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Charitable Non-Love and Philanthrocapitalism

Tereza Kuldova

Source: Luxury Indian Fashion. A Social Critique, 2018, Berg Fashion Library

Book chapter

Chapter 4 further develops the theme of power relations between design and craft and between the rich and the poor. Many designers working with craftspeople also run non-governmental organizations to ‘empower’ these workers, while cultivating the rhetoric of ethical business and philanthropy, and offering their customers in addition to luxurious clothing also good conscience. Such NGOs and trusts become effective tools of co-option of the village workforce into the capitalist system and reproduce

Introduction

Tereza Kuldova

Source: Luxury Indian Fashion. A Social Critique, 2018, Berg Fashion Library

Book chapter

White Lotus, the theme of the funeral that has transported us into the world of fashion designers and the South Delhi business elite, is a fitting metaphor for the key motif of this book. It is also a fitting metaphor for the ethnographic journey in which this work is grounded and for its analytical angle. Like the lotus, the beauties ritualof Indian fashion and heritage luxuryheritage luxury cannot be conceived without their juxtaposition, without the mud from which they grow and that brings the

Being Fashionable in the Globalization Era in India: Holy Writing on Garments

Janaki Turaga

Source: Modern Fashion Traditions. Negotiating Tradition and Modernity through Fashion, 2018, Berg Fashion Library

Book chapter

Using a case study of ‘holy fashion’ in India, Janaki Turaga explores why this has become so popular in a nation that is grappling with rapid modernization and globalization amid the retention of the traditions and heritage of ancient India. Indicatively, fashion-conscious Indians have embraced a diverse range of ‘secularised sacred’ fashion garments that were previously reserved for believers in culturally prescribed sacred contexts in order to demonstrate fashion and lifestyle statements. Garme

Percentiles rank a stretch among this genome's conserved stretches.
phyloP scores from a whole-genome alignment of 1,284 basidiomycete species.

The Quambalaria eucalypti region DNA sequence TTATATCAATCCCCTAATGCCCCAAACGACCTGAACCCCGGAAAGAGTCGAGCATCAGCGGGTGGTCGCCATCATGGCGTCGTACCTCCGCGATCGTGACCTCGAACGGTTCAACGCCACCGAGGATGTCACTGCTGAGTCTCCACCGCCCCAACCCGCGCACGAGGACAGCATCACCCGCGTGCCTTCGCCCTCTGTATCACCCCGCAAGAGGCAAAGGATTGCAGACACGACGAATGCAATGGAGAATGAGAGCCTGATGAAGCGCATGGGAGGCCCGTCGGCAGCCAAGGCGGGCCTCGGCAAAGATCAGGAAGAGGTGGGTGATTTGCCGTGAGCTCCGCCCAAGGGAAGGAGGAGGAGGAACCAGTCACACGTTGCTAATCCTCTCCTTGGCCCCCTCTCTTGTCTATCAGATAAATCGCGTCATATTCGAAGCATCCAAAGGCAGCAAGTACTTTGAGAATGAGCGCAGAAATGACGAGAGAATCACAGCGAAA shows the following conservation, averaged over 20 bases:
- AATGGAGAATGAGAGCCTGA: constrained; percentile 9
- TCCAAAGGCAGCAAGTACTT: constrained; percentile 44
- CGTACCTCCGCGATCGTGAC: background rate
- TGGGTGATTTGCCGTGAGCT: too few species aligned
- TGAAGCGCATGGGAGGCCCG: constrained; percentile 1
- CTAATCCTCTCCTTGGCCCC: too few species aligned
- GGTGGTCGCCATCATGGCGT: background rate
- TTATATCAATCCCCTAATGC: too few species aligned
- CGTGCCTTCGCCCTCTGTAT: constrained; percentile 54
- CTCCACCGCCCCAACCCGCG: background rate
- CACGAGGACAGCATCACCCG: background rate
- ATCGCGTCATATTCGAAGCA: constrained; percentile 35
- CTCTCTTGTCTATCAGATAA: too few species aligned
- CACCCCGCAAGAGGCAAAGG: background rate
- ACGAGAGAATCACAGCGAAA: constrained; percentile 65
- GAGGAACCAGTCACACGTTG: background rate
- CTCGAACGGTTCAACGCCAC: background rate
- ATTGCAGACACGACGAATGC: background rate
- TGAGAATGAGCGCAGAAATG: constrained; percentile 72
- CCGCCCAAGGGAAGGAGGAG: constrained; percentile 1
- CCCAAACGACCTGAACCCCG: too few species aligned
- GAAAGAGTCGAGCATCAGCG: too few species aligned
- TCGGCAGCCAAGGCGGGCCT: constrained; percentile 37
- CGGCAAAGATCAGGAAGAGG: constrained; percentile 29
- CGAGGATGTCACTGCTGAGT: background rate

The People and Places of Costume Production

Clare M. Wilkinson-Weber

Source: Fashioning Bollywood. The Making and Meaning of Hindi Film Costume, 2014, Berg Fashion Library

Book chapter

Cultural fields are vulnerable to the effects of time in that no field can be expected to remain the same, even as its products and its rationale appear consistent. The essential framework of costume production in Mumbai has remained the same for nearly one hundred years, including its institutional figures (on-set costumers, or dressmen) and local economic contingencies (the vast number and versatility of tailors in the city). But any conversation with retired personnel brings to light the chang

Costume and Character: Wearing and Being

Clare M. Wilkinson-Weber

Source: Fashioning Bollywood. The Making and Meaning of Hindi Film Costume, 2014, Berg Fashion Library

Book chapter

My clothes may express the dressmaker, but they don’t express me.

Costume and the Body

Clare M. Wilkinson-Weber

Source: Fashioning Bollywood. The Making and Meaning of Hindi Film Costume, 2014, Berg Fashion Library

Book chapter

The difference between a costume designer and fashion designer? The boutiques, they can just provide you with a salwar kurta, but not a good fit. For a film you require to be perfect. If you have a defect on the shoulders, if you have a defect on your arm, if you have a defect on your waist or hips, it is the costume designer who has to work on that and see how you are looking. Whatever defect is there in your body has to be removed.

Fashion and Spectacle

Clare M. Wilkinson-Weber

Source: Fashioning Bollywood. The Making and Meaning of Hindi Film Costume, 2014, Berg Fashion Library

Book chapter

Fashion is not something that exists in dresses only. Fashion is in the sky, in the street, fashion has to do with ideas, the way we live, what is happening.

Dressing the Past

Clare M. Wilkinson-Weber

Source: Fashioning Bollywood. The Making and Meaning of Hindi Film Costume, 2014, Berg Fashion Library

Book chapter

The demands of costuming for period films are, in some ways, comparable to those for contemporary films. At the same time, they are distinctly different, since the clothes must evoke in viewers a sense of a past of which they typically have little or no direct experience.This is the “veridiction contract” (Calefato 2004, 92), which refers to the production of “truth” within constrained social and historical circumstances. In other words, not only must what is considered to be true conform to cert

Beyond the Screen

Clare M. Wilkinson-Weber

Source: Fashioning Bollywood. The Making and Meaning of Hindi Film Costume, 2014, Berg Fashion Library

Book chapter

Who ever saw his old clothes—his old coat, actually worn out, resolved into its primitive elements, so that it was not a deed of charity to bestow it on some poor boy…

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